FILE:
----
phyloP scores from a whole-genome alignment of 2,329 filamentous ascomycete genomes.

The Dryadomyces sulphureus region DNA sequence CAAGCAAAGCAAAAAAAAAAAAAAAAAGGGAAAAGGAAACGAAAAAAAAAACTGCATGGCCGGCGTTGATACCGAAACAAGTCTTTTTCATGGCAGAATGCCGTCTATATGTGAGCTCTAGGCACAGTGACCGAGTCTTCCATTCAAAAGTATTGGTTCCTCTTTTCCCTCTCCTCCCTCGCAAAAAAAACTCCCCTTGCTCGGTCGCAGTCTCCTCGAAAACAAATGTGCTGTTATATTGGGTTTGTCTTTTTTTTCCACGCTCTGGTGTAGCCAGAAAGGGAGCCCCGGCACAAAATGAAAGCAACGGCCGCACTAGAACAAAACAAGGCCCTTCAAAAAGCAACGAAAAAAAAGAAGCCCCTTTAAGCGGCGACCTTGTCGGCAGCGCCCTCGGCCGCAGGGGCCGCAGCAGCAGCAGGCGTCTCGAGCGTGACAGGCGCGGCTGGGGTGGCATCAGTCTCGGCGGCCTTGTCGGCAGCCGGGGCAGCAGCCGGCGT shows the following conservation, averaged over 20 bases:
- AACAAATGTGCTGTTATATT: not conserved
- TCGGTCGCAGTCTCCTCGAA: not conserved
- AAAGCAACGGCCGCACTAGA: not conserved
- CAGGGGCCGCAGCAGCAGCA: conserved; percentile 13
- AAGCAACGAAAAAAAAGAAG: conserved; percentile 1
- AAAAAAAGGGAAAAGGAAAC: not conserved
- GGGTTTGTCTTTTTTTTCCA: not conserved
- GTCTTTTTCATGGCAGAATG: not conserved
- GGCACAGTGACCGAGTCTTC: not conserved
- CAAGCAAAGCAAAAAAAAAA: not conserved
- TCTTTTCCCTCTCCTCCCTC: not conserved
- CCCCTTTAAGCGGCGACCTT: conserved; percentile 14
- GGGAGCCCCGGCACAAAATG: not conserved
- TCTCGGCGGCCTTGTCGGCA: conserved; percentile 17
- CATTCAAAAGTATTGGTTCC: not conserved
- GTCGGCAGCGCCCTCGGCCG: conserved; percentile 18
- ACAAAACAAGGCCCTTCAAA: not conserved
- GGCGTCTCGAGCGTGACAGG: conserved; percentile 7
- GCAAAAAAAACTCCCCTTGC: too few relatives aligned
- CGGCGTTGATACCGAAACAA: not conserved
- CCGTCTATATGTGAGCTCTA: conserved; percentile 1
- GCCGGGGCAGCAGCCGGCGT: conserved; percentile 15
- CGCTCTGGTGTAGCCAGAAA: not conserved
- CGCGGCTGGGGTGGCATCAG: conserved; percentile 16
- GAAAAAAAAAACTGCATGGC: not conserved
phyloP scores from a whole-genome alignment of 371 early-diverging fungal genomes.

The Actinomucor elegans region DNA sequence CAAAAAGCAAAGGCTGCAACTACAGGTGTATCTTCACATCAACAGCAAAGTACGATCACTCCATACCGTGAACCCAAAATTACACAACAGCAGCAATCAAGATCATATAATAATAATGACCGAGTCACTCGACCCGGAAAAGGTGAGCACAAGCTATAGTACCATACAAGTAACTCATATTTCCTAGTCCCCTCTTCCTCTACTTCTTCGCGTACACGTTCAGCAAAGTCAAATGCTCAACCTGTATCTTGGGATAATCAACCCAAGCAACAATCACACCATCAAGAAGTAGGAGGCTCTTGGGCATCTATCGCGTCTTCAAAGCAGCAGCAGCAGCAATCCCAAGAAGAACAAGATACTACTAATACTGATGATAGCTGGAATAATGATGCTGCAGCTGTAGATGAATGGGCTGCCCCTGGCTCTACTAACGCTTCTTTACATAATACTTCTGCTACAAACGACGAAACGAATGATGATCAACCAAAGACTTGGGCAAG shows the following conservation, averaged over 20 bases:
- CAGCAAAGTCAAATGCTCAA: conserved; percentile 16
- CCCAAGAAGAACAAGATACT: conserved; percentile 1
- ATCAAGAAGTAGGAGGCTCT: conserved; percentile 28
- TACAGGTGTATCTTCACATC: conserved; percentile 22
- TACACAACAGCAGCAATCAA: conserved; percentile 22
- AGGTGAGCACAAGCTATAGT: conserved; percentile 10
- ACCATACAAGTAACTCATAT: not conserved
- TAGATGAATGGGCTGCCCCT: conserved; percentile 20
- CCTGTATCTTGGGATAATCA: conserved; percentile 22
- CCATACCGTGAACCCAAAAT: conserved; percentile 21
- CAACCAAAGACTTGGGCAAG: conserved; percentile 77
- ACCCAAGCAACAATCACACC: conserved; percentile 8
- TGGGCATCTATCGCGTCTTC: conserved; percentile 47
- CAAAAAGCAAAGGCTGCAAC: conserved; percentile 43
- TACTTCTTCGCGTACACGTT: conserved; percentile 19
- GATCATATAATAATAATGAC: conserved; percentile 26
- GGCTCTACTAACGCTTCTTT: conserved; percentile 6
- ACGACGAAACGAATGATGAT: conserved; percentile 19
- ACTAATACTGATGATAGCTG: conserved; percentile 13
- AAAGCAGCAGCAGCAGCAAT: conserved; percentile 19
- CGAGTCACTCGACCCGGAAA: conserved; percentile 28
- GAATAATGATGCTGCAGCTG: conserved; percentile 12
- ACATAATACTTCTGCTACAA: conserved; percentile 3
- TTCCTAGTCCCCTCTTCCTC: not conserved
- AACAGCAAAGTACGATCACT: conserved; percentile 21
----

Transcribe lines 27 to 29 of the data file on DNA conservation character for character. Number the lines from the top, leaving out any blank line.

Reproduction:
- GAAAAAAAAAACTGCATGGC: not conserved
phyloP scores from a whole-genome alignment of 371 early-diverging fungal genomes.

The Actinomucor elegans region DNA sequence CAAAAAGCAAAGGCTGCAACTACAGGTGTATCTTCACATCAACAGCAAAGTACGATCACTCCATACCGTGAACCCAAAATTACACAACAGCAGCAATCAAGATCATATAATAATAATGACCGAGTCACTCGACCCGGAAAAGGTGAGCACAAGCTATAGTACCATACAAGTAACTCATATTTCCTAGTCCCCTCTTCCTCTACTTCTTCGCGTACACGTTCAGCAAAGTCAAATGCTCAACCTGTATCTTGGGATAATCAACCCAAGCAACAATCACACCATCAAGAAGTAGGAGGCTCTTGGGCATCTATCGCGTCTTCAAAGCAGCAGCAGCAGCAATCCCAAGAAGAACAAGATACTACTAATACTGATGATAGCTGGAATAATGATGCTGCAGCTGTAGATGAATGGGCTGCCCCTGGCTCTACTAACGCTTCTTTACATAATACTTCTGCTACAAACGACGAAACGAATGATGATCAACCAAAGACTTGGGCAAG shows the following conservation, averaged over 20 bases: